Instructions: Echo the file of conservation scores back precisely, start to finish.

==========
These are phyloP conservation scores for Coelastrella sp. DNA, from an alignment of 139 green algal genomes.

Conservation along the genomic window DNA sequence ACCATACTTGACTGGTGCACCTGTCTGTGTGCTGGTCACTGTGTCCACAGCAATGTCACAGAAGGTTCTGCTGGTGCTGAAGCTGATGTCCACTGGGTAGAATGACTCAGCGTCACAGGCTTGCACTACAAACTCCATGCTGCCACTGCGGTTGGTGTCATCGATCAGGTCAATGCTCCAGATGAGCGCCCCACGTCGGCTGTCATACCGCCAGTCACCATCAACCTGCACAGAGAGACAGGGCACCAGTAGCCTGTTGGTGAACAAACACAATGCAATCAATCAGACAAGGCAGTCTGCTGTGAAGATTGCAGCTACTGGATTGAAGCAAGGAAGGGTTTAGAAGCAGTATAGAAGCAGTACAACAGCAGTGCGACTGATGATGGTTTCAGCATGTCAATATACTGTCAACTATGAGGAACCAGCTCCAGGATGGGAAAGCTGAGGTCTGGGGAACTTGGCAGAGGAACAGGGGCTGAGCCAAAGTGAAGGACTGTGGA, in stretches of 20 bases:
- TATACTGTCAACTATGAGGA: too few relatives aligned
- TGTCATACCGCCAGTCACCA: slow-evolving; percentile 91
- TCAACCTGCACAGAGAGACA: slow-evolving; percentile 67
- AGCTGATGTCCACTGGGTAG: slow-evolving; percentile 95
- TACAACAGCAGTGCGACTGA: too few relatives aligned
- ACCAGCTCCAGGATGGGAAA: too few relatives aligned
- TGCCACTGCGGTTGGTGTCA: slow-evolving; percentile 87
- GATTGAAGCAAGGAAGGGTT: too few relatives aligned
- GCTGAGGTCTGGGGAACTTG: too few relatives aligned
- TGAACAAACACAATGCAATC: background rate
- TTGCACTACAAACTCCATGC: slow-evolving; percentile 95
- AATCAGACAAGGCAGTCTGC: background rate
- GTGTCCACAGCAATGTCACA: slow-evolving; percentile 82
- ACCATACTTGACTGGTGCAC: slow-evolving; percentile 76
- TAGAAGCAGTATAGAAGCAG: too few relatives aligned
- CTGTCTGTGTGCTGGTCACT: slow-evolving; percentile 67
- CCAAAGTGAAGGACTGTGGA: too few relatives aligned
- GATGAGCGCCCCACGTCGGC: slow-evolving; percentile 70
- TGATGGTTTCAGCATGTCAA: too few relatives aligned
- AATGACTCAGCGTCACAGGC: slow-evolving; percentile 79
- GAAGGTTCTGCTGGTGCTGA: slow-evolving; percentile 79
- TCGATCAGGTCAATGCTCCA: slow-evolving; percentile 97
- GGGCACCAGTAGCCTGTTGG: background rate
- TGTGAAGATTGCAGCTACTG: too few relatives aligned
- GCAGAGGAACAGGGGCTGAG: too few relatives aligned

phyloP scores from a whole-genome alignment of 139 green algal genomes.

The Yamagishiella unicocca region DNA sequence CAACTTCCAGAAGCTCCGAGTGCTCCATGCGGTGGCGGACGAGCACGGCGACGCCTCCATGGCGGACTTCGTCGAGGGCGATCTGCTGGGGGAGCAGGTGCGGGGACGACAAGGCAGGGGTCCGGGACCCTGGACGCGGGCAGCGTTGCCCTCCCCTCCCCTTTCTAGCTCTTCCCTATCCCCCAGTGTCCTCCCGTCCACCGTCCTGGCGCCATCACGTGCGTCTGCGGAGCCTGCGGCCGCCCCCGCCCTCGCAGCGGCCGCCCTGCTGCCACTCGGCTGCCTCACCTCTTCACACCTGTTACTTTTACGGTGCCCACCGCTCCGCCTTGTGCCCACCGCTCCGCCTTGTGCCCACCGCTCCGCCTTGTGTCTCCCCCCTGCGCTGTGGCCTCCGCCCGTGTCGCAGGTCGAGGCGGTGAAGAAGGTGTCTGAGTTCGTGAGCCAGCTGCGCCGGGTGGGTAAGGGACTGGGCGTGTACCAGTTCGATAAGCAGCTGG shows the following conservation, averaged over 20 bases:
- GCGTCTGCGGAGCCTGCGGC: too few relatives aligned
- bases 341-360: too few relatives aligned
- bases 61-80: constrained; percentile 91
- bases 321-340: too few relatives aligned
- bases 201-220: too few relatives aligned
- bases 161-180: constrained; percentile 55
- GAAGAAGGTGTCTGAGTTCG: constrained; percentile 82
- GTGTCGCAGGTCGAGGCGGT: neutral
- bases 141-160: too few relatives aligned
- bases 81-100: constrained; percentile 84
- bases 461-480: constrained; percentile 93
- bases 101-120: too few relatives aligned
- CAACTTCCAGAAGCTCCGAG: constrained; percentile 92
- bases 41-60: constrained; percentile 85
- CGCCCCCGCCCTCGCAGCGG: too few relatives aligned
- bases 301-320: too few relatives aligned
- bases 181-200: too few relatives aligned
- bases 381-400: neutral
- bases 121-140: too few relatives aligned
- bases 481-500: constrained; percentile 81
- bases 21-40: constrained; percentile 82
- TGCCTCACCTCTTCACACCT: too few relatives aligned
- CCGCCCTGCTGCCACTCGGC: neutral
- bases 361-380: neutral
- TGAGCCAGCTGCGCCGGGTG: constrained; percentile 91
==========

These are phyloP conservation scores for Coelastrella sp. DNA, from an alignment of 139 green algal genomes.

Conservation along the genomic window DNA sequence ACCATACTTGACTGGTGCACCTGTCTGTGTGCTGGTCACTGTGTCCACAGCAATGTCACAGAAGGTTCTGCTGGTGCTGAAGCTGATGTCCACTGGGTAGAATGACTCAGCGTCACAGGCTTGCACTACAAACTCCATGCTGCCACTGCGGTTGGTGTCATCGATCAGGTCAATGCTCCAGATGAGCGCCCCACGTCGGCTGTCATACCGCCAGTCACCATCAACCTGCACAGAGAGACAGGGCACCAGTAGCCTGTTGGTGAACAAACACAATGCAATCAATCAGACAAGGCAGTCTGCTGTGAAGATTGCAGCTACTGGATTGAAGCAAGGAAGGGTTTAGAAGCAGTATAGAAGCAGTACAACAGCAGTGCGACTGATGATGGTTTCAGCATGTCAATATACTGTCAACTATGAGGAACCAGCTCCAGGATGGGAAAGCTGAGGTCTGGGGAACTTGGCAGAGGAACAGGGGCTGAGCCAAAGTGAAGGACTGTGGA, in stretches of 20 bases:
- TATACTGTCAACTATGAGGA: too few relatives aligned
- TGTCATACCGCCAGTCACCA: slow-evolving; percentile 91
- TCAACCTGCACAGAGAGACA: slow-evolving; percentile 67
- AGCTGATGTCCACTGGGTAG: slow-evolving; percentile 95
- TACAACAGCAGTGCGACTGA: too few relatives aligned
- ACCAGCTCCAGGATGGGAAA: too few relatives aligned
- TGCCACTGCGGTTGGTGTCA: slow-evolving; percentile 87
- GATTGAAGCAAGGAAGGGTT: too few relatives aligned
- GCTGAGGTCTGGGGAACTTG: too few relatives aligned
- TGAACAAACACAATGCAATC: background rate
- TTGCACTACAAACTCCATGC: slow-evolving; percentile 95
- AATCAGACAAGGCAGTCTGC: background rate
- GTGTCCACAGCAATGTCACA: slow-evolving; percentile 82
- ACCATACTTGACTGGTGCAC: slow-evolving; percentile 76
- TAGAAGCAGTATAGAAGCAG: too few relatives aligned
- CTGTCTGTGTGCTGGTCACT: slow-evolving; percentile 67
- CCAAAGTGAAGGACTGTGGA: too few relatives aligned
- GATGAGCGCCCCACGTCGGC: slow-evolving; percentile 70
- TGATGGTTTCAGCATGTCAA: too few relatives aligned
- AATGACTCAGCGTCACAGGC: slow-evolving; percentile 79
- GAAGGTTCTGCTGGTGCTGA: slow-evolving; percentile 79
- TCGATCAGGTCAATGCTCCA: slow-evolving; percentile 97
- GGGCACCAGTAGCCTGTTGG: background rate
- TGTGAAGATTGCAGCTACTG: too few relatives aligned
- GCAGAGGAACAGGGGCTGAG: too few relatives aligned

phyloP scores from a whole-genome alignment of 139 green algal genomes.

The Yamagishiella unicocca region DNA sequence CAACTTCCAGAAGCTCCGAGTGCTCCATGCGGTGGCGGACGAGCACGGCGACGCCTCCATGGCGGACTTCGTCGAGGGCGATCTGCTGGGGGAGCAGGTGCGGGGACGACAAGGCAGGGGTCCGGGACCCTGGACGCGGGCAGCGTTGCCCTCCCCTCCCCTTTCTAGCTCTTCCCTATCCCCCAGTGTCCTCCCGTCCACCGTCCTGGCGCCATCACGTGCGTCTGCGGAGCCTGCGGCCGCCCCCGCCCTCGCAGCGGCCGCCCTGCTGCCACTCGGCTGCCTCACCTCTTCACACCTGTTACTTTTACGGTGCCCACCGCTCCGCCTTGTGCCCACCGCTCCGCCTTGTGCCCACCGCTCCGCCTTGTGTCTCCCCCCTGCGCTGTGGCCTCCGCCCGTGTCGCAGGTCGAGGCGGTGAAGAAGGTGTCTGAGTTCGTGAGCCAGCTGCGCCGGGTGGGTAAGGGACTGGGCGTGTACCAGTTCGATAAGCAGCTGG shows the following conservation, averaged over 20 bases:
- GCGTCTGCGGAGCCTGCGGC: too few relatives aligned
- bases 341-360: too few relatives aligned
- bases 61-80: constrained; percentile 91
- bases 321-340: too few relatives aligned
- bases 201-220: too few relatives aligned
- bases 161-180: constrained; percentile 55
- GAAGAAGGTGTCTGAGTTCG: constrained; percentile 82
- GTGTCGCAGGTCGAGGCGGT: neutral
- bases 141-160: too few relatives aligned
- bases 81-100: constrained; percentile 84
- bases 461-480: constrained; percentile 93
- bases 101-120: too few relatives aligned
- CAACTTCCAGAAGCTCCGAG: constrained; percentile 92
- bases 41-60: constrained; percentile 85
- CGCCCCCGCCCTCGCAGCGG: too few relatives aligned
- bases 301-320: too few relatives aligned
- bases 181-200: too few relatives aligned
- bases 381-400: neutral
- bases 121-140: too few relatives aligned
- bases 481-500: constrained; percentile 81
- bases 21-40: constrained; percentile 82
- TGCCTCACCTCTTCACACCT: too few relatives aligned
- CCGCCCTGCTGCCACTCGGC: neutral
- bases 361-380: neutral
- TGAGCCAGCTGCGCCGGGTG: constrained; percentile 91